Tarot Journaling Thumbnail Image

One of the greatest obstacles to becoming a confident Tarot reader is simply learning the cards.

Many of my clients who want to read for themselves can’t seem to get to the place of knowing the cards. The cards have many different meanings and correspondences, and then there are also reversed definitions and reading the cards within the context of a spread. Memorizing all of this just isn’t possible—especially without doing actual readings. 

The true art of reading Tarot comes from developing your own intuitive relationship with the cards, as well as gradually absorbing the historic and mystical archetypal meanings. Keeping a personal journal of your readings, impressions, and observations of the cards at work in your life is the best way to cultivate this intuitive knowledge.

Preparing Your Journal

When I instruct people to create a Tarot journal, this idea is met with all sorts of preconceptions about the “right” way to do this. There is no right way—so just lay that worry aside. You can use a spiral notebook, a special book you’ve made, or anything in between. It’s important that the pages are large enough to draw out your spreads and have room to write notes. Some clients like to make artwork in their journal; others keep their Tarot musings in the journal they use for daily reflection. Make it appealing to yourself and accessible. I like spiral bindings or softcover journals so I can fold back the cover if I want. 

I like to write with a specific pen and keep colored pens or pencils handy to annotate my readings or reflections. Make journaling with your cards a ritual. The more you do it, the more magical and inspiring it will become. The journal is a great place to record your Soul and Personality cards, and whatever Year card you are working with.

A word about computer journaling: It’s not wrong (there is no wrong way to journal, remember?), but I recommend that you handwrite with pen and paper. Handwriting is very linked to the subconscious mind, and this is one place where those intuitive insights will come from. If you are wedded to your laptop, of course that is fine. But try it by hand.

A Card a Day

The best way for beginners to start is by pulling a card a day. That’s how I started, and I still often choose a card during my morning meditation. This a great way to begin your day and get grounded in your intuition. I like to sit quietly a few moments, and then slowly shuffle my deck. While I shuffle, I ask for guidance for the day; what I might need to consider or cultivate. Then I draw a card.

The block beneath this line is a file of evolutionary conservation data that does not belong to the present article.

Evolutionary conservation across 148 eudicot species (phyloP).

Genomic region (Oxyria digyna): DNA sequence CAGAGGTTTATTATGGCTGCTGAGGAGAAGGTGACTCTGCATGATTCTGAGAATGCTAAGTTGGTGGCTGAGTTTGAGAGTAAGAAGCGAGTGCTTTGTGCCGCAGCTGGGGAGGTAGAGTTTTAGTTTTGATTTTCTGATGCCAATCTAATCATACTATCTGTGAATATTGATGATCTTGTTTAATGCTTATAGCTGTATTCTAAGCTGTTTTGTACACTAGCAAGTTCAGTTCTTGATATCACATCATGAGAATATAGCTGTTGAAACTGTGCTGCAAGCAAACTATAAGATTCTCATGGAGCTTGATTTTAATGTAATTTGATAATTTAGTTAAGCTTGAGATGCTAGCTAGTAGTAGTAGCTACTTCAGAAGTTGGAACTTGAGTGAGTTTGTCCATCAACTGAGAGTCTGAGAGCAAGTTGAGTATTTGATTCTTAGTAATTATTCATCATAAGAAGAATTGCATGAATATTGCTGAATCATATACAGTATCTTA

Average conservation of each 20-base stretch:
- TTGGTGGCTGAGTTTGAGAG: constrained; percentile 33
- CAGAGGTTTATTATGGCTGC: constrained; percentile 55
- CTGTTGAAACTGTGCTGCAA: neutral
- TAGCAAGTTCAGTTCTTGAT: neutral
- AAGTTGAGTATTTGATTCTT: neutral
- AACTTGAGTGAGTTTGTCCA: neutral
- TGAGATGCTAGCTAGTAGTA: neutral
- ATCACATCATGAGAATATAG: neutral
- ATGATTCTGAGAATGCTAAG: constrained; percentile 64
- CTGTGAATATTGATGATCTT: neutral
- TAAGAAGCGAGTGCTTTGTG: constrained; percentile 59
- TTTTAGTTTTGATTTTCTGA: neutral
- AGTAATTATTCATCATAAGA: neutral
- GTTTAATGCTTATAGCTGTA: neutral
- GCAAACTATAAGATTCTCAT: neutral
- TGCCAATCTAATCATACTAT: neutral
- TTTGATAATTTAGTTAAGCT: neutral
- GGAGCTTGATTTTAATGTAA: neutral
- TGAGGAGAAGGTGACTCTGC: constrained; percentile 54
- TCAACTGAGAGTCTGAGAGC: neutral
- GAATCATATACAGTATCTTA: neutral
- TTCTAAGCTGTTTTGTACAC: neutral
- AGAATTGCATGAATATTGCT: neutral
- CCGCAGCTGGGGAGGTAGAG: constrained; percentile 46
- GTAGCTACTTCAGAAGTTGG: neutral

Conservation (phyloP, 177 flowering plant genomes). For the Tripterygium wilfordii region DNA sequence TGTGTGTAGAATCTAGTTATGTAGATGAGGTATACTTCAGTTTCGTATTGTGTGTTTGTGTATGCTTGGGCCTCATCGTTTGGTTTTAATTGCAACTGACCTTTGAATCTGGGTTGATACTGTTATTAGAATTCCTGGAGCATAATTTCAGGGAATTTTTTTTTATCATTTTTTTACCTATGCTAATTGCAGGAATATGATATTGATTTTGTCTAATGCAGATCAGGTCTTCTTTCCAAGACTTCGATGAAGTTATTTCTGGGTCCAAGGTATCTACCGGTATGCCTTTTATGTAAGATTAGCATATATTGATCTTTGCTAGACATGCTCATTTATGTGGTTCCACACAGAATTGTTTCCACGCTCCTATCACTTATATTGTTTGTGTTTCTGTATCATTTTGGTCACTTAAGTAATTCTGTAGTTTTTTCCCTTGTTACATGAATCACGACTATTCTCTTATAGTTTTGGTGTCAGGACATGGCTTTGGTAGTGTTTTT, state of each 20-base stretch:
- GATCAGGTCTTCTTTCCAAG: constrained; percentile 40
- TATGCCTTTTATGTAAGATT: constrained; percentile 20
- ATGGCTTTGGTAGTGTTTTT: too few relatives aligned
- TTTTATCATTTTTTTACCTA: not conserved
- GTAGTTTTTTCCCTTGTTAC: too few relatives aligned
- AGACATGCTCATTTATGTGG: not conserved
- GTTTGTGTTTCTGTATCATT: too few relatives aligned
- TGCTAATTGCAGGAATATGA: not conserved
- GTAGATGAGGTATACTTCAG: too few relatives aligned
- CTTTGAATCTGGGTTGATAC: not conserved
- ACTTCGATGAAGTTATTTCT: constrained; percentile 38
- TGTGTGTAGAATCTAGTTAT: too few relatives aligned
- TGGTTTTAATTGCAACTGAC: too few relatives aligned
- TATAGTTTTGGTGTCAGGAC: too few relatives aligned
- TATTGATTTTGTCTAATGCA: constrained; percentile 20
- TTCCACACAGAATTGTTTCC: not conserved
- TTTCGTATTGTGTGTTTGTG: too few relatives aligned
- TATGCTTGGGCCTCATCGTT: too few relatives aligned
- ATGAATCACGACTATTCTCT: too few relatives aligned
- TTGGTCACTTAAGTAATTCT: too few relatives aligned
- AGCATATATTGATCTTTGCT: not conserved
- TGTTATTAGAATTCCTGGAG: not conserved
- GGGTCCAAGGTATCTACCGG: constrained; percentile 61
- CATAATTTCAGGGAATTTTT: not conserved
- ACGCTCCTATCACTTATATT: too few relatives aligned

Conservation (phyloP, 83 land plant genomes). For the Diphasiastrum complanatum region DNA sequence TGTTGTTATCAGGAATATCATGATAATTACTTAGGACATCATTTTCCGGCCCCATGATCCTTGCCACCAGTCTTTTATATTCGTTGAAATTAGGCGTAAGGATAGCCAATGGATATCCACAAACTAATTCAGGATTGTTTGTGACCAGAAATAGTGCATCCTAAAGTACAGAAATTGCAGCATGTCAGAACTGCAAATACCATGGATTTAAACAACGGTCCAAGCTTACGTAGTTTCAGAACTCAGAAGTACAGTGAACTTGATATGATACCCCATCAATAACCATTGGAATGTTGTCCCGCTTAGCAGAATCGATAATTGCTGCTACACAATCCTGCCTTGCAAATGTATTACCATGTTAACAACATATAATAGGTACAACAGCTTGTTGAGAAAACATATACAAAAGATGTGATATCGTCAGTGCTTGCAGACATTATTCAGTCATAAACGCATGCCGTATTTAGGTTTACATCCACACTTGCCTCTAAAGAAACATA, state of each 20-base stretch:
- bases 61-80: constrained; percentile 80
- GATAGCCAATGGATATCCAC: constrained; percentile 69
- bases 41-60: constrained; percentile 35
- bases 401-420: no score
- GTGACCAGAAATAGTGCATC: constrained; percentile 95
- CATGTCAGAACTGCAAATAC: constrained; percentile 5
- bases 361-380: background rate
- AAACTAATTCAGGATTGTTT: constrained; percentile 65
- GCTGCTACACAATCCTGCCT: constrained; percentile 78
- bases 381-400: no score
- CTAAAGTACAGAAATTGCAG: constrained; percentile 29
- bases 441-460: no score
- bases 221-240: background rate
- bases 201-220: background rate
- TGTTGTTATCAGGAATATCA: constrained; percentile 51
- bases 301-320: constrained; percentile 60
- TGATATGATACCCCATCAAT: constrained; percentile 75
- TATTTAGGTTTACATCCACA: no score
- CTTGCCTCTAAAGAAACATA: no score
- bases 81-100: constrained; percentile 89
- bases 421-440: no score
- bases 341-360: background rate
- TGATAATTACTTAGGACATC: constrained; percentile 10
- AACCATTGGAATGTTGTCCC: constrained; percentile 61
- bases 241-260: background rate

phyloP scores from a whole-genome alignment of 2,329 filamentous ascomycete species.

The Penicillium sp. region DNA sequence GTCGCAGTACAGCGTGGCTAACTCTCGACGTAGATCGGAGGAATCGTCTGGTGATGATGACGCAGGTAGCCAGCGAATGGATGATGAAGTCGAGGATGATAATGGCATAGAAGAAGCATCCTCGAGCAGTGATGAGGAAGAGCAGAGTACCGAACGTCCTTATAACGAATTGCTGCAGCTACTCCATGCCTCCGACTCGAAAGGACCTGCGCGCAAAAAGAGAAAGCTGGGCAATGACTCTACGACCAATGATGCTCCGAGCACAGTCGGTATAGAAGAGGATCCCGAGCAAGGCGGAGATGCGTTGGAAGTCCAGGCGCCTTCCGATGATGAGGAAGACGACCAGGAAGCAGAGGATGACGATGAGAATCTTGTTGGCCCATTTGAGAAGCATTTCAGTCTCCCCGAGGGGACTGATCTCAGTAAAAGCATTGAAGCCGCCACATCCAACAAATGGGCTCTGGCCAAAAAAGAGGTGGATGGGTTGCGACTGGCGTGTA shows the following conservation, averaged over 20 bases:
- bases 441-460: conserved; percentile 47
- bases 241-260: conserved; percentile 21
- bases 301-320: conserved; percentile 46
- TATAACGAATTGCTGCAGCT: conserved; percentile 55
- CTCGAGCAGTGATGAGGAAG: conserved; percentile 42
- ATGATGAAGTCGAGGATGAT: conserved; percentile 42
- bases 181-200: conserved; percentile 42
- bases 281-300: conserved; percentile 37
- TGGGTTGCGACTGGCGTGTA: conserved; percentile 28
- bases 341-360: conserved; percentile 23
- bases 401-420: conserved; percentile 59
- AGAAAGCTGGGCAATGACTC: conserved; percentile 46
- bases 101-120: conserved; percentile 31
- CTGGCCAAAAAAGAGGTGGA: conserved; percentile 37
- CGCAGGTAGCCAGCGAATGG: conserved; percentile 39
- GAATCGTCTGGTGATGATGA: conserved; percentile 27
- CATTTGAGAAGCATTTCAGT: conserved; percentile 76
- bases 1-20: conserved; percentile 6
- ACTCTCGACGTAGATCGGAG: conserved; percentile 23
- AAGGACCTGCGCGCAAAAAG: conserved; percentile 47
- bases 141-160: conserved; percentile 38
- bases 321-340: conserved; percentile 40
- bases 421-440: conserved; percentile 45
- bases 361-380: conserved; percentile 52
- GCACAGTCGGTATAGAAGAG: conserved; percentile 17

Though you may know the historical meaning of the card you draw, let your own intuition respond to the images. Let yourself focus softly on the card, and notice what you notice. What symbols, colors, or figures are pulling your attention? What feelings does the card stir in you? Note all these impressions in your journal.

As you go through your day, recall the energy of the card. How is it manifesting in real time? If you are working with the Death card, for example, notice if you are being asked to let go of feelings, situations, or perhaps even a relationship. Is something new wanting to be born? Are you feeling “dead” inside—why? At the end of your day, take a few moments to write down how the energy of the card appeared in your life. Even if some event doesn’t feel obviously related, but it seems to connect, make a note of that, too. This is your intuition at work.

Notice any cards that recur. One year, I drew the Strength card over and over. It was certainly appropriate for that time of life, and I developed a layered relationship with that card. Another time period saw the Seven of Swords coming up in nearly every reading. The traditional meanings just didn’t seem to apply, and this is when I developed my own relationship with that card and found an accurate meaning that works for me and my readings.

Tracking Your Readings

Write down all the readings you do for yourself and keep notes on the dates of the readings, and what your interpretations were at the time. Make quick reference to what is going on in your life, so that when you come back to this reading later, you can bring in the contextual meanings. 

I like to do weekly readings for myself, and more significant, larger readings monthly or on full moons, holidays, or my birthday. Of course, if a big issue comes up in your life, you can do a larger spread anytime. I suggest that students do combinations of three-card readings for the week, yes/no readings as needed, and then big spreads like the Inner Work Spread or the Celtic Cross less frequently.

Go back to your significant readings a month or two later. Make new notes about what happened, and how the energies of the cards played out. Here is where I get out my colored pens—to make notes from different dates, writing new comments alongside the old. It is illuminating to go back to the readings even six months later, and make another set of notes. You will begin to see personal patterns, defensive structures, and themes emerge.

Of course, there isn’t a need to annotate minor readings. You will know which readings seem significant and intuitively want to go back to them. Watch for recurring cards, sequences of cards, or a predominance of numbers and suits. All of this will play a part in getting to know how the Tarot relates to you. You will be amazed, after your first few months, how doing this exercise will strengthen your confidence and fluidity in reading.

You may find yourself working with stubborn patterns, or themes that you don’t know how to address in your life. This is the perfect time to get a reading from a professional, and with them you can piece together what the cards are trying to communicate. Keen hosts a great variety of Tarot professionals to choose from. Why not check in with one today?